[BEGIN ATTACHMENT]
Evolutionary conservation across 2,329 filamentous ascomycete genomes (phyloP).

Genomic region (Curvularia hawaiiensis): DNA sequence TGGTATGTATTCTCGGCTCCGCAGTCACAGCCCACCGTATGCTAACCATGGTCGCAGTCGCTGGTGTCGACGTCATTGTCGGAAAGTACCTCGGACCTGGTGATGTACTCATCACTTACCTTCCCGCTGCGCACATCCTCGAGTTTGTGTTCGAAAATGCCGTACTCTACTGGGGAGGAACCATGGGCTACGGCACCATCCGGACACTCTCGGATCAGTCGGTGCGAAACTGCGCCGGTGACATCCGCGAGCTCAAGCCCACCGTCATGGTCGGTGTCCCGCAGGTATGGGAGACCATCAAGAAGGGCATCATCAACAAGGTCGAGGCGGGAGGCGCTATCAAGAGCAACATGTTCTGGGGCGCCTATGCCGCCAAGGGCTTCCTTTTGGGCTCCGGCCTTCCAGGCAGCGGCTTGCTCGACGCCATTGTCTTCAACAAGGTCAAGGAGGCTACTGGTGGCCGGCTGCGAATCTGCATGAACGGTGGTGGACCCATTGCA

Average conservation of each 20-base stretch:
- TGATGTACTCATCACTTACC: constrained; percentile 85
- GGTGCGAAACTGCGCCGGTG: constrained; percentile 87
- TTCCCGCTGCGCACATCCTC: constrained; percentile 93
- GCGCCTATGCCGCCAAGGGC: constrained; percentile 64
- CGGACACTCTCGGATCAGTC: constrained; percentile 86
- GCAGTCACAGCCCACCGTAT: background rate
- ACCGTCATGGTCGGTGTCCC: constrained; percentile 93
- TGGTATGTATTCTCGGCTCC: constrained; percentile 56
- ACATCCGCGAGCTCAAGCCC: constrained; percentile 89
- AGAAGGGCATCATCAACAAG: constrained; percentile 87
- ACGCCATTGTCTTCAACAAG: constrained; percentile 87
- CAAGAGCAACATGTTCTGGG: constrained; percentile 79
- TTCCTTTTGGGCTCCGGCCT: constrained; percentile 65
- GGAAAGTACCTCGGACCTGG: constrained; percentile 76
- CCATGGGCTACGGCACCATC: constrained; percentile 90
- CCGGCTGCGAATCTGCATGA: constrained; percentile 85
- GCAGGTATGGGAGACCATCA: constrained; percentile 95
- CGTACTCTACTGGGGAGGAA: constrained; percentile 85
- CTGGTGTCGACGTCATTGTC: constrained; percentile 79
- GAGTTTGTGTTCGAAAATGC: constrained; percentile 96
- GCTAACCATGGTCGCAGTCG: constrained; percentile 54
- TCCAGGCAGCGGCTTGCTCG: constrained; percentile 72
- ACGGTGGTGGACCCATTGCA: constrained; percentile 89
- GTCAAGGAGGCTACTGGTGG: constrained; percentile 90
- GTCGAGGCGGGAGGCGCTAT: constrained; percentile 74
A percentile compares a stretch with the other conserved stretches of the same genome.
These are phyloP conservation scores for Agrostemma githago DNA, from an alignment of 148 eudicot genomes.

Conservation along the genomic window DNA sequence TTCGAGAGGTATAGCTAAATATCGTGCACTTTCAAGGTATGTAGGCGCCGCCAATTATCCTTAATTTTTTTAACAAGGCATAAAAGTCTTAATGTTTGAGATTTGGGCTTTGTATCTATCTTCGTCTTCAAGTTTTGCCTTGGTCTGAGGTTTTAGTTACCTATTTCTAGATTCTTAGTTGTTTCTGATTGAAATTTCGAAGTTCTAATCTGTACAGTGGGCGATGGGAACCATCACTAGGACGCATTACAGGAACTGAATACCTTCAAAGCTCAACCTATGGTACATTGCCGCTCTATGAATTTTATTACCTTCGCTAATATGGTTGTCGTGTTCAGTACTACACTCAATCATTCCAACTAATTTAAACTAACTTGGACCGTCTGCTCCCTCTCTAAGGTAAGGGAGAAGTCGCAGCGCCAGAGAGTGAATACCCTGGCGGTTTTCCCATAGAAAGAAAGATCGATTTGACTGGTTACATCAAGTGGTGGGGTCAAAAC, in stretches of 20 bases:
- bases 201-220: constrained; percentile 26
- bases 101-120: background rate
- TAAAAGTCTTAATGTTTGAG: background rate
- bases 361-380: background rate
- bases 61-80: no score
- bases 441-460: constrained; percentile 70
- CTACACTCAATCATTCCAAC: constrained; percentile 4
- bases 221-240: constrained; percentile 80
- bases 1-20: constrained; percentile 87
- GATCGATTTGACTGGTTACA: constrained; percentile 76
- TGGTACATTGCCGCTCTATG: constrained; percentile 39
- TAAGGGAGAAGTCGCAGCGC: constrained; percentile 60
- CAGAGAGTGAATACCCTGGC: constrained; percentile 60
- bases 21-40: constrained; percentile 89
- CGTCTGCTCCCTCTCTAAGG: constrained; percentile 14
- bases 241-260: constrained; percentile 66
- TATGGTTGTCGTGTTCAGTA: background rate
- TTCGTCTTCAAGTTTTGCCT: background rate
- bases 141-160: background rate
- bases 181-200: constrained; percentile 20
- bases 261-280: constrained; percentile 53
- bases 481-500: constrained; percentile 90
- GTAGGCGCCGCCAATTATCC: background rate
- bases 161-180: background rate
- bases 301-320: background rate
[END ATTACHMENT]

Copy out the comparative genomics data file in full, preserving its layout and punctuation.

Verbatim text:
Evolutionary conservation across 2,329 filamentous ascomycete genomes (phyloP).

Genomic region (Curvularia hawaiiensis): DNA sequence TGGTATGTATTCTCGGCTCCGCAGTCACAGCCCACCGTATGCTAACCATGGTCGCAGTCGCTGGTGTCGACGTCATTGTCGGAAAGTACCTCGGACCTGGTGATGTACTCATCACTTACCTTCCCGCTGCGCACATCCTCGAGTTTGTGTTCGAAAATGCCGTACTCTACTGGGGAGGAACCATGGGCTACGGCACCATCCGGACACTCTCGGATCAGTCGGTGCGAAACTGCGCCGGTGACATCCGCGAGCTCAAGCCCACCGTCATGGTCGGTGTCCCGCAGGTATGGGAGACCATCAAGAAGGGCATCATCAACAAGGTCGAGGCGGGAGGCGCTATCAAGAGCAACATGTTCTGGGGCGCCTATGCCGCCAAGGGCTTCCTTTTGGGCTCCGGCCTTCCAGGCAGCGGCTTGCTCGACGCCATTGTCTTCAACAAGGTCAAGGAGGCTACTGGTGGCCGGCTGCGAATCTGCATGAACGGTGGTGGACCCATTGCA

Average conservation of each 20-base stretch:
- TGATGTACTCATCACTTACC: constrained; percentile 85
- GGTGCGAAACTGCGCCGGTG: constrained; percentile 87
- TTCCCGCTGCGCACATCCTC: constrained; percentile 93
- GCGCCTATGCCGCCAAGGGC: constrained; percentile 64
- CGGACACTCTCGGATCAGTC: constrained; percentile 86
- GCAGTCACAGCCCACCGTAT: background rate
- ACCGTCATGGTCGGTGTCCC: constrained; percentile 93
- TGGTATGTATTCTCGGCTCC: constrained; percentile 56
- ACATCCGCGAGCTCAAGCCC: constrained; percentile 89
- AGAAGGGCATCATCAACAAG: constrained; percentile 87
- ACGCCATTGTCTTCAACAAG: constrained; percentile 87
- CAAGAGCAACATGTTCTGGG: constrained; percentile 79
- TTCCTTTTGGGCTCCGGCCT: constrained; percentile 65
- GGAAAGTACCTCGGACCTGG: constrained; percentile 76
- CCATGGGCTACGGCACCATC: constrained; percentile 90
- CCGGCTGCGAATCTGCATGA: constrained; percentile 85
- GCAGGTATGGGAGACCATCA: constrained; percentile 95
- CGTACTCTACTGGGGAGGAA: constrained; percentile 85
- CTGGTGTCGACGTCATTGTC: constrained; percentile 79
- GAGTTTGTGTTCGAAAATGC: constrained; percentile 96
- GCTAACCATGGTCGCAGTCG: constrained; percentile 54
- TCCAGGCAGCGGCTTGCTCG: constrained; percentile 72
- ACGGTGGTGGACCCATTGCA: constrained; percentile 89
- GTCAAGGAGGCTACTGGTGG: constrained; percentile 90
- GTCGAGGCGGGAGGCGCTAT: constrained; percentile 74
A percentile compares a stretch with the other conserved stretches of the same genome.
These are phyloP conservation scores for Agrostemma githago DNA, from an alignment of 148 eudicot genomes.

Conservation along the genomic window DNA sequence TTCGAGAGGTATAGCTAAATATCGTGCACTTTCAAGGTATGTAGGCGCCGCCAATTATCCTTAATTTTTTTAACAAGGCATAAAAGTCTTAATGTTTGAGATTTGGGCTTTGTATCTATCTTCGTCTTCAAGTTTTGCCTTGGTCTGAGGTTTTAGTTACCTATTTCTAGATTCTTAGTTGTTTCTGATTGAAATTTCGAAGTTCTAATCTGTACAGTGGGCGATGGGAACCATCACTAGGACGCATTACAGGAACTGAATACCTTCAAAGCTCAACCTATGGTACATTGCCGCTCTATGAATTTTATTACCTTCGCTAATATGGTTGTCGTGTTCAGTACTACACTCAATCATTCCAACTAATTTAAACTAACTTGGACCGTCTGCTCCCTCTCTAAGGTAAGGGAGAAGTCGCAGCGCCAGAGAGTGAATACCCTGGCGGTTTTCCCATAGAAAGAAAGATCGATTTGACTGGTTACATCAAGTGGTGGGGTCAAAAC, in stretches of 20 bases:
- bases 201-220: constrained; percentile 26
- bases 101-120: background rate
- TAAAAGTCTTAATGTTTGAG: background rate
- bases 361-380: background rate
- bases 61-80: no score
- bases 441-460: constrained; percentile 70
- CTACACTCAATCATTCCAAC: constrained; percentile 4
- bases 221-240: constrained; percentile 80
- bases 1-20: constrained; percentile 87
- GATCGATTTGACTGGTTACA: constrained; percentile 76
- TGGTACATTGCCGCTCTATG: constrained; percentile 39
- TAAGGGAGAAGTCGCAGCGC: constrained; percentile 60
- CAGAGAGTGAATACCCTGGC: constrained; percentile 60
- bases 21-40: constrained; percentile 89
- CGTCTGCTCCCTCTCTAAGG: constrained; percentile 14
- bases 241-260: constrained; percentile 66
- TATGGTTGTCGTGTTCAGTA: background rate
- TTCGTCTTCAAGTTTTGCCT: background rate
- bases 141-160: background rate
- bases 181-200: constrained; percentile 20
- bases 261-280: constrained; percentile 53
- bases 481-500: constrained; percentile 90
- GTAGGCGCCGCCAATTATCC: background rate
- bases 161-180: background rate
- bases 301-320: background rate